Wmc's Hoover Library Opens New Chapter With Expansion

Dedication Begins 125th-year Celebration

October 09, 1991|By Staff report

WESTMINSTER — Formal dedication of the newly expanded and remodeled Hoover Libraryat Western Maryland College will take place at 2 p.m. Sunday on the main academic quadrangle and the library's front steps.

Guests will include Gov. William Donald Schaefer and former WMC trustee chairman William S. Keigler. They will receive honorary doctorate degrees inlaw and humane letters, respectively.

The event's keynote speaker is Lillian Moore Bradshaw, WMC Class of 1937, former president of the American Library Association and retired director of the Dallas Public Library. Welcoming remarks will bedelivered by WMC President Robert H. Chambers. The college's Board of Trustees and faculty will take part in an academic procession through the quadrangle.

This event also will begin WMC's 125th anniversary celebration. The ceremony will take place one day after the college's annual Homecoming

The two-year Hoover project -- which involved the construction of a three-story addition at the front of the building and the complete renovation of the existing structure, as well as the installation of a high-speed computerized card catalog and reference system -- doubled the size of the library to 72,000 square feet, enough room for its 163,000-volume collection to double as well during the next 20 years.

The total cost of the project is $10 million, with $8 million going to construction and $2 million to an endowment for operation and maintenance. It is the largest single capital project in the college's history.

When the library project was in the planning stages in mid-1987, Schaefer signed legislation approvinga $2 million capital improvement grant from the state. Two years later, he participated in groundbreaking ceremonies for the new portion of the building, alongside Chambers and trustee chairman William Keigler, board chairman from 1986 to last June.

Two of the library's most generous donors are Samuel and Elsie Hoover, in whose honor the library was named in 1975 and who donated $1.2 million to the recent expansion/renovation campaign.

Other focal points of the new facility include audio/visual media and microcomputing centers, group studyrooms, a commons, and an archives/special collection room. New facilities for existing services include a current periodicals reading room, a curriculum library, microforms, a reference area, a government documents section, a lecture room, and an exhibit area.

The new structure and the renovation were designed by The Hillier Group of Princeton, N.J.

On the third-floor of the library overlooking the rotunda staircase, in an area that some consider to be the most visually striking part of the addition, seven stained glass panels have been installed by artisan Tim Hirneisen of Art Glass Crafters in Monkton, Baltimore County.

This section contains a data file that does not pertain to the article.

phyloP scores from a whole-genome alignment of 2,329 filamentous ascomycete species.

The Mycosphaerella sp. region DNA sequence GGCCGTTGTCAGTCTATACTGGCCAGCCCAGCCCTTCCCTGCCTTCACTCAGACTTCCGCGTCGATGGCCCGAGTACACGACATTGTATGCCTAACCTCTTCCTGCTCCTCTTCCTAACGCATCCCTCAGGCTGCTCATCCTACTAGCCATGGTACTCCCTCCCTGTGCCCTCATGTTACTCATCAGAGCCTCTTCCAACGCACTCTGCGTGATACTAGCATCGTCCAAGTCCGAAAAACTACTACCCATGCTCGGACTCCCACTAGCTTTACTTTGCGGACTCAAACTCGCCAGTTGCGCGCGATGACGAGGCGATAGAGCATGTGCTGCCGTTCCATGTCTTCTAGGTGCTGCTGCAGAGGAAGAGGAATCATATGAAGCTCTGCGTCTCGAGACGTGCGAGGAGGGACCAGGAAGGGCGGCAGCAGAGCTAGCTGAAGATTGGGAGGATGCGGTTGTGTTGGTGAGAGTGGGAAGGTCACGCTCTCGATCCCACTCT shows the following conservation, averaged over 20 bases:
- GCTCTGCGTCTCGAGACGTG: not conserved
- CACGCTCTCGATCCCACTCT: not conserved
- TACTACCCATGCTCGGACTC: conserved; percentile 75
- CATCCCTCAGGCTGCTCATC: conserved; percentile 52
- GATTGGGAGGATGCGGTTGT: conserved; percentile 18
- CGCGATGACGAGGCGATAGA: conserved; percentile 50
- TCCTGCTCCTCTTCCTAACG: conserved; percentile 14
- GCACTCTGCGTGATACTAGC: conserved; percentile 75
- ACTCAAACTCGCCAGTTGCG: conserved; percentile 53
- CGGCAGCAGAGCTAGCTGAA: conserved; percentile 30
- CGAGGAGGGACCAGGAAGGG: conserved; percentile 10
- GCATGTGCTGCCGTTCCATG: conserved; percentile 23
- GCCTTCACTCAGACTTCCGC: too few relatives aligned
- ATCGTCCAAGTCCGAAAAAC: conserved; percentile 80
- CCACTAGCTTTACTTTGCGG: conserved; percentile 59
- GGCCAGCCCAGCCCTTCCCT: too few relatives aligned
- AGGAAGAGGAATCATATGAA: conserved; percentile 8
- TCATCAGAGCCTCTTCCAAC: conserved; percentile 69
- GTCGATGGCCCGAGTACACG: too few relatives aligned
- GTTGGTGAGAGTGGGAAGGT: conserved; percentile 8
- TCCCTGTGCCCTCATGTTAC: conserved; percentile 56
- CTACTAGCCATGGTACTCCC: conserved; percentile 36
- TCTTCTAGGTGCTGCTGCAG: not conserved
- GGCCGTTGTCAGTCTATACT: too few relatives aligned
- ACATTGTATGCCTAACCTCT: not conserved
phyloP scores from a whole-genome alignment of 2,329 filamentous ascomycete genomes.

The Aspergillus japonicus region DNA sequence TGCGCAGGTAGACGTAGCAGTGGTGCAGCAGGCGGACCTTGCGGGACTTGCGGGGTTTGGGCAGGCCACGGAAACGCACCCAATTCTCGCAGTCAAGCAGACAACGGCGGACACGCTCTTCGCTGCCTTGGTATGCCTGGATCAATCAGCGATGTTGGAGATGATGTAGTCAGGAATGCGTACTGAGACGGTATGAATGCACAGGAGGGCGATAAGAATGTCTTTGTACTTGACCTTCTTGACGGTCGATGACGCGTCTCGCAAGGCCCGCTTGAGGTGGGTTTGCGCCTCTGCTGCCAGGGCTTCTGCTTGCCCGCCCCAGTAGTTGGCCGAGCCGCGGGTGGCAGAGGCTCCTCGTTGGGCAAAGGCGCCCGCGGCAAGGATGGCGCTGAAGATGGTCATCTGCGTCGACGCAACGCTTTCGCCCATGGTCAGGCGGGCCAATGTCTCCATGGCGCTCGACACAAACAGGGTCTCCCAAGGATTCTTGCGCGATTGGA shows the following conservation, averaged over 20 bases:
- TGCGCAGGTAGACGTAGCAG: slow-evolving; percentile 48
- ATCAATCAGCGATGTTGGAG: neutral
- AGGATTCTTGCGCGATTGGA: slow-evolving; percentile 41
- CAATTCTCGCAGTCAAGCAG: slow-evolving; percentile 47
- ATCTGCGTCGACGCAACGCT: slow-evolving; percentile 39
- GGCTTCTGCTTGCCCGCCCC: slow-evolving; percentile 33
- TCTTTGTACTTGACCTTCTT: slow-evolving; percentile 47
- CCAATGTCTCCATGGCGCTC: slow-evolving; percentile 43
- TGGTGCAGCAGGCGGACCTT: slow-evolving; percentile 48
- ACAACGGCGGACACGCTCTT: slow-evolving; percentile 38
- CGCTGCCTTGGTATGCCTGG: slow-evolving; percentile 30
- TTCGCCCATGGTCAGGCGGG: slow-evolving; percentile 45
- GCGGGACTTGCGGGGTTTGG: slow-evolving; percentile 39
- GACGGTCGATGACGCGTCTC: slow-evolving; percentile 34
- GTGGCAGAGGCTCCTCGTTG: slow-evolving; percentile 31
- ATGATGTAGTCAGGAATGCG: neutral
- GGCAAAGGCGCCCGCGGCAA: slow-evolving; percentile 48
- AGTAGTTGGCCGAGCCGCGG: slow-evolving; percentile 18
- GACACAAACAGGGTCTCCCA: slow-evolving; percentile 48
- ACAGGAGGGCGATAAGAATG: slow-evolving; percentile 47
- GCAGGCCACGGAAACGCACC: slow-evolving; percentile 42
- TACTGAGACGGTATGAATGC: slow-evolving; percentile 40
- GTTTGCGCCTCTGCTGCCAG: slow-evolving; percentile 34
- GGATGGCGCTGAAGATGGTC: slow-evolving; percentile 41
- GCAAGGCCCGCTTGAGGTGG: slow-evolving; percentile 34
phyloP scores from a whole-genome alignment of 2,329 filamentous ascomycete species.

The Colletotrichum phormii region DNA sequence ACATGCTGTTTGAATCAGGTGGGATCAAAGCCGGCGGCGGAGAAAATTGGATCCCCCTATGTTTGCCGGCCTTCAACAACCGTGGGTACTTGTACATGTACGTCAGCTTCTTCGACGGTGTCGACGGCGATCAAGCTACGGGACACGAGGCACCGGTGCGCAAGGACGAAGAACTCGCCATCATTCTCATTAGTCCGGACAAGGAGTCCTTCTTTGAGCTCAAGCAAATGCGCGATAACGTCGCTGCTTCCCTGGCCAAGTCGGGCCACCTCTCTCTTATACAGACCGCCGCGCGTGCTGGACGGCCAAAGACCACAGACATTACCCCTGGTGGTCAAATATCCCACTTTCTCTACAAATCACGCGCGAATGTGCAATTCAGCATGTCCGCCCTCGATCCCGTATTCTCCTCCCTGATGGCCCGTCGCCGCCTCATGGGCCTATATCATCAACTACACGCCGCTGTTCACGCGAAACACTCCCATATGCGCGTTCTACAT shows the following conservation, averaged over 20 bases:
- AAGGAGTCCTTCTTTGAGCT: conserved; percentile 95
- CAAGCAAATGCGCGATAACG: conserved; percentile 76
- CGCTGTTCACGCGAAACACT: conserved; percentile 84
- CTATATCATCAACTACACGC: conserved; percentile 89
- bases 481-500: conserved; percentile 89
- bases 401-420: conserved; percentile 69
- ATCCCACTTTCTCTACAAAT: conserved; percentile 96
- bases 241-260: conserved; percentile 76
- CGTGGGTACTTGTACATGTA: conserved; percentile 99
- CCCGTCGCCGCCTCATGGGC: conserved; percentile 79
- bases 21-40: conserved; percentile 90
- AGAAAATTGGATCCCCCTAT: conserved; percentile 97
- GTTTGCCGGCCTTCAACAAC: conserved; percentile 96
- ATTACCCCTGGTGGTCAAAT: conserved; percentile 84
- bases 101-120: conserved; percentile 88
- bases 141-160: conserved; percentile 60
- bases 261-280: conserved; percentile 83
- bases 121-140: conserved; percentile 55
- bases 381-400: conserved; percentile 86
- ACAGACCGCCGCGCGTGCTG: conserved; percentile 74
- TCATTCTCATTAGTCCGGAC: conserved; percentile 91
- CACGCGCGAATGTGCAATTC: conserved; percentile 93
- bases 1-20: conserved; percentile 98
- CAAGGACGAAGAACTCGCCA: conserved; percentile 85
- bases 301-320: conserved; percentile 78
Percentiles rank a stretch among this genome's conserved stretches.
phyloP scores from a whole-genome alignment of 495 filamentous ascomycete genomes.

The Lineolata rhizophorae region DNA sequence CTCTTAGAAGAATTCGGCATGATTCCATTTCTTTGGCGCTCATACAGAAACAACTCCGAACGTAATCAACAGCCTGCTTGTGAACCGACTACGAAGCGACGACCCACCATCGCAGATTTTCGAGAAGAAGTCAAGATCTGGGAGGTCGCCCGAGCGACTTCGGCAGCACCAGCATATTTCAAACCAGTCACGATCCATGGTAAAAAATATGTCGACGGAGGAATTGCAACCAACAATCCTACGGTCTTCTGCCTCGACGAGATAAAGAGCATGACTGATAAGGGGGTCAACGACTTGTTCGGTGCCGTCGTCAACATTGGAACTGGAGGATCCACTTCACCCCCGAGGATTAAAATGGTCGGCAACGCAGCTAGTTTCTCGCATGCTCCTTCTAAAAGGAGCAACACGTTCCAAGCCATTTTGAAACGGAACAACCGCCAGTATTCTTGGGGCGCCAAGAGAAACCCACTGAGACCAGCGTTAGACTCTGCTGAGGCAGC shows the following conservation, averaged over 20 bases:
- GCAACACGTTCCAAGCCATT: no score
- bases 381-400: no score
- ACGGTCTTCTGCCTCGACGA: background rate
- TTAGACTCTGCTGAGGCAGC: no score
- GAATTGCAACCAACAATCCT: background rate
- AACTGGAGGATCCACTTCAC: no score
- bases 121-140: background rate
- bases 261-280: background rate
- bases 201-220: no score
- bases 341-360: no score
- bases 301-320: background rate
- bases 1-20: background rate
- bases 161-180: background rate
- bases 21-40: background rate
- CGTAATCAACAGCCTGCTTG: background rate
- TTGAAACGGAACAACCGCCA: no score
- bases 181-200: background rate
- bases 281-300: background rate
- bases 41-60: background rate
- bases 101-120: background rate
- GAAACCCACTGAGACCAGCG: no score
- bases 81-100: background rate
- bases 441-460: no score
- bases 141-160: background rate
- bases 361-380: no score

Hirneisen's goal was to depict each of the seven liberal arts -- astronomy, grammar, rhetoric, logic, music, geometry and arithmetic -- in tandem with etchings of corresponding symbols from antiquity to the modern age.

For a window depicting logic, for instance, he made sophisticated etchings of chess pieces, computer characters and syllogisms on a separate clear panel of glass and placed them behind the corresponding stained glass panel for a layered effect. Each of the windows stands 7 feet tall and 3 feet wide, and the designs of all are oriented toward the window depicting astronomy.

The design allowed Hirneisen the opportunity to focus on more secular concerns in an art form that is most frequently associated with religion. But even more important to the artist than the work itself is the rare materials he used for the project.

"What's special about this project is that I used glass I've been saving for years for just such an occasion," Hirneisen said. "There is a lot of handblown European, English and German glass here, some of which is no longer being made."

The seven panels join an earlier depiction of the seven liberal arts located in the Alumni Hall Understage, which were installed as a gift from several graduating classes during the early years of this century. These windows portray the seven liberal arts as women with the accompanying traditional symbolism.

A colorful mural titledWeavings, which depicts the history of the college juxtaposed with events of global significance, has been painted in the library lobby by professional muralist Ellen Elmes, a member of the Class of 1969.

A professional muralist whose work is known throughout the mid-Atlantic, Elmes has blended the college's history with scenes of some of the most crucial periods in American and world history, bringing WMC's 125-year-old heritage together with the events that have shaped modern life.

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